Wednesday, March 14, 2012
The fight continues against prescription drug abuse and misuse in Florida. On Tuesday, a federal judge ruled that the Drug Enforcement Administration (DEA) acted correctly when they suspended the controlled-substances licenses of two CVS stores in Florida. The DEA believed that the stores had inadequately monitored oxycodone sales. Judge Reggie Walton delayed his ruling until this morning so that CVS would have ample time to appeal, according to The Wall Street Journal.
This case stems from extremely high volumes of oxycodone sales at the two CVS stores, leading the DEA to suspend their licenses in February. Federal Judge Amy Berman Jackson, of the U.S. District Court in Washington, D.C., gave CVS a temporary restraining order which allowed the company to continue to fill controlled prescription drugs at the two pharmacies.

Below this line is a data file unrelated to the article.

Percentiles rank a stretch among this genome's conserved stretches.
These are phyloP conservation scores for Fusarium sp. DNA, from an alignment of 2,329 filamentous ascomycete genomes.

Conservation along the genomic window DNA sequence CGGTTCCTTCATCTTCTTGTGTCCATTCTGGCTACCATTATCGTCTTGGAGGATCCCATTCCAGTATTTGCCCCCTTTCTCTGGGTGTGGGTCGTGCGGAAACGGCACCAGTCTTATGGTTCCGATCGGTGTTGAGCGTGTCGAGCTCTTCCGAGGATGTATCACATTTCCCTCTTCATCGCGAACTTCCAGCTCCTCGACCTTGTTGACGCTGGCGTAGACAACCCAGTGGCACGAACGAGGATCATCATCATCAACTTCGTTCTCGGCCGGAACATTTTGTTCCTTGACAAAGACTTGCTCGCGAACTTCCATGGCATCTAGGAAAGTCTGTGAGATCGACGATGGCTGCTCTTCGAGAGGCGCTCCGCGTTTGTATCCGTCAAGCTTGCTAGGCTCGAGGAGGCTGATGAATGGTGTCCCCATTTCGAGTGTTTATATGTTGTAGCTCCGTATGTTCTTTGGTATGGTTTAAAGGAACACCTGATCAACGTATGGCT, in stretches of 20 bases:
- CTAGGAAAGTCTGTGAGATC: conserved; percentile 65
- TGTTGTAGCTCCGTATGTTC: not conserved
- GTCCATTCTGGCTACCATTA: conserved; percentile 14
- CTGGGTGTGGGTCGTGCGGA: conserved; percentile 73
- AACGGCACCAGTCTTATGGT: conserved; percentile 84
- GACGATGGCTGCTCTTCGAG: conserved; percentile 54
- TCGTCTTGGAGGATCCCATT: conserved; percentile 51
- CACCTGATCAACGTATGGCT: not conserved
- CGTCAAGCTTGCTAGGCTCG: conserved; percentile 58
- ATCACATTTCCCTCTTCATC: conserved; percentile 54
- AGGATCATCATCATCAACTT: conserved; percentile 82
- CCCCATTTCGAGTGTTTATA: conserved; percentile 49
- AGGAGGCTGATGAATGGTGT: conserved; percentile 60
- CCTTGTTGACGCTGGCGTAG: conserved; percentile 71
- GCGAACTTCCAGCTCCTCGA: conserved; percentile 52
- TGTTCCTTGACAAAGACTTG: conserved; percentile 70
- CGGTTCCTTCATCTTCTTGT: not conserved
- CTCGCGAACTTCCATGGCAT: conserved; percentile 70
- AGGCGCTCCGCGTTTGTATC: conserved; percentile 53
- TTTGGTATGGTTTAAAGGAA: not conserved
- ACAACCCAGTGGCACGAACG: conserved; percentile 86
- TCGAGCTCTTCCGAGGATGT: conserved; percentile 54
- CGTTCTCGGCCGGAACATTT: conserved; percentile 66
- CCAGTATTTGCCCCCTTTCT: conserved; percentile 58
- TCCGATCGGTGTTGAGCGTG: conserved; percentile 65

The DEA claims that the two pharmacies were “filling prescriptions far in excess of the legitimate needs of its customers”. A CVS spokesperson stated that the company had taken steps, with the DEA’s knowledge, to stop filling prescriptions from physicians thought to be prescribing controlled narcotics improperly.
The average pharmacy in the United States in 2011 ordered approximately 69,000 oxycodone dosage units, these two pharmacies, together ordered more than three million dosage units during the same year, according to the DEA. Unbelievably, the two CVS pharmacies in question are located only 5.5 miles apart.